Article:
By Melissa Stefanec
Since becoming a parent, nothing has been the same.
My sense of reality has been forever altered. I’ve discovered emotional high and lows that I couldn’t have conceived of before having children. My children are part of my being.
Despite the exhaustion, self-sacrifice, frustrations, self-doubt and seismic shifts in my self-perception, I would do it again. I’m all in on being a mother.
I truly believe being a parent has enriched my life in a way I simply can’t express. However, my ability to have this perspective is based on one simple truth: I wanted to become a parent. I had no idea what I was in for, but I chose this path anyway.
This path isn’t for everyone. Being a parent means a lot of guts and not a lot of glory. But instead of saddling up my high horse to talk about how amazing parents are, I want to take a moment to reflect on that other path — the one where someone chooses not to be parent.
It’s an awesome path, but many people seem to have problems with it. If you are one of those people and have ever made someone feel guilty for their choice, you need to read this column. Being childless (whether by choice or circumstance) doesn’t make someone less of a whole being. Every line you’ve been fed that has tried to persuade you otherwise is an injustice and a lie.
I know there are many people who don’t agree with me. There are people who, whether tacitly, unwittingly, or aggressively, bully the childless. If you are one of these folks, I don’t think anything I could write would persuade you that being a parent doesn’t make you better or special.
However, maybe something I can write will persuade you to keep your opinions to yourself. To do that, I want you to imagine how childless people are often treated by society. I want you to imagine if people treated parents that way.
• Imagine if when you gathered socially, someone cornered you and asked you why you chose to have children.
• Imagine if at any given family dinner, someone, between mouthfuls of mashed potatoes, asked why you went ahead and reproduced.
• Imagine if when out having coffee or drinks, you had to defend your choice to become a parent.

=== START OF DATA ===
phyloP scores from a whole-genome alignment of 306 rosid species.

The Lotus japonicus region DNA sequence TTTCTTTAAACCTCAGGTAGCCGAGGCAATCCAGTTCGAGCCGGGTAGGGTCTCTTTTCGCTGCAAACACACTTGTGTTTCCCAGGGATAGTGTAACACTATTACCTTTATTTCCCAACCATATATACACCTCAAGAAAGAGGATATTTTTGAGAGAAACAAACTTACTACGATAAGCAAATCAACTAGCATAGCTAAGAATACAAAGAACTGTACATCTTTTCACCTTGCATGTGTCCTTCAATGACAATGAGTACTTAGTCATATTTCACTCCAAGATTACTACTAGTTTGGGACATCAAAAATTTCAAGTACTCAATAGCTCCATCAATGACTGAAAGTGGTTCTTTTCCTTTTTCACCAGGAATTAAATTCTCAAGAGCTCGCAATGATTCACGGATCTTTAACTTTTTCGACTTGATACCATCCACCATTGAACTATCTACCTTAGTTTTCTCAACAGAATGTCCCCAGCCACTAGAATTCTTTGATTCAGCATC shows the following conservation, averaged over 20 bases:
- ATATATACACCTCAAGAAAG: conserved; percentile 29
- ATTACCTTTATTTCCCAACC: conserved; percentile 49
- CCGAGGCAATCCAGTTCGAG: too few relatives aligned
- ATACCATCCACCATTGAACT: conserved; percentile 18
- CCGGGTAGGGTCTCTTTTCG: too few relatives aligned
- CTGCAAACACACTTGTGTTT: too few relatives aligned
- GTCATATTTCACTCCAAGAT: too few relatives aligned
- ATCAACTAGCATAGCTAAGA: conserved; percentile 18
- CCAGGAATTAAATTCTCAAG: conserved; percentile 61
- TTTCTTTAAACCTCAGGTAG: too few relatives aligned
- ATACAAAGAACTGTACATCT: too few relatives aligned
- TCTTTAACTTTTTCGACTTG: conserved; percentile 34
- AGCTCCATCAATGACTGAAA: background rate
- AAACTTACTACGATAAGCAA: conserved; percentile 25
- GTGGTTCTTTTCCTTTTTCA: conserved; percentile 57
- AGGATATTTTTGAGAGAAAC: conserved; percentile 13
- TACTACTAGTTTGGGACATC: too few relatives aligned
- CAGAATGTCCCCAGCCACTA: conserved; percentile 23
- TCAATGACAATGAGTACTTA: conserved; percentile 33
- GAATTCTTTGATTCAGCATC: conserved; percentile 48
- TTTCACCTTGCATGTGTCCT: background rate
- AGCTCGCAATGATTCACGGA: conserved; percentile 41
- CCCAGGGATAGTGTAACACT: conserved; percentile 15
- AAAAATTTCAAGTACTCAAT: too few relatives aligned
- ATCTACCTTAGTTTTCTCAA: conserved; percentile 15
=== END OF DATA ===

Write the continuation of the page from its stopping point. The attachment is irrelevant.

• Imagine if society thought there was something wrong with you for choosing to have children of your own.
• Imagine if everyone implied you were selfish because you continued to populate an already overpopulated world.
• Imagine if society labeled you as being greedy because your choice to have kids is further depleting the Earth’s resources.
• Imagine if people made you feel shame for giving up or scaling back your hobbies and passions instead of investing in them, just because you are too busy raising a family to nurture them.
• Imagine if people implied that you were an incomplete being, because you chose to give pieces of yourself to others.
• Imagine if having children was viewed as a slight to society, because you couldn’t possibly contribute in the same way someone without a child could.
• Imagine if every time you said you had children, you knew most other humans would perceive you in a more negative manner or wonder if there was something “wrong” with you.
• Imagine if you were viewed as less of a woman or man because you became a mother or a father. Imagine if “parent” was somehow less than “woman,” “man” or “person.”
If you can even begin to imagine some of those scenarios, maybe you can understand why nobody should be made to feel inferior because of their choice not to have children.
‘Being childless (whether by choice or circumstance) doesn’t make someone less of a whole being.’
As hashtags about inclusion and equity trend on social media and difficult conversations are being had at dinner tables around the country, I invite you to evaluate how society marginalizes and maligns those who are childless by choice. It isn’t right; we owe our fellow humans more.
Whether or not to have children is one the most monumental choices in a person’s life. That choice will have permanent implications.
As with many monumental choices, there isn’t a clear right or wrong. There are just two, wildly different paths. Neither of these paths is better, wiser or inherently elevated. Debating that would be like arguing whether strawberries or cherries are the better fruit. There isn’t an answer; there is just a preference.
So, the next time you want to corner someone and belittle them for their reproductive choices or stand idly by as someone else does this, flip the tables on your own narrative. Imagine if somebody made you feel small for being a parent. Then, apologize for anyone you’ve belittled and mind your own business. Let good people make good choices for themselves.
Thanks for listening.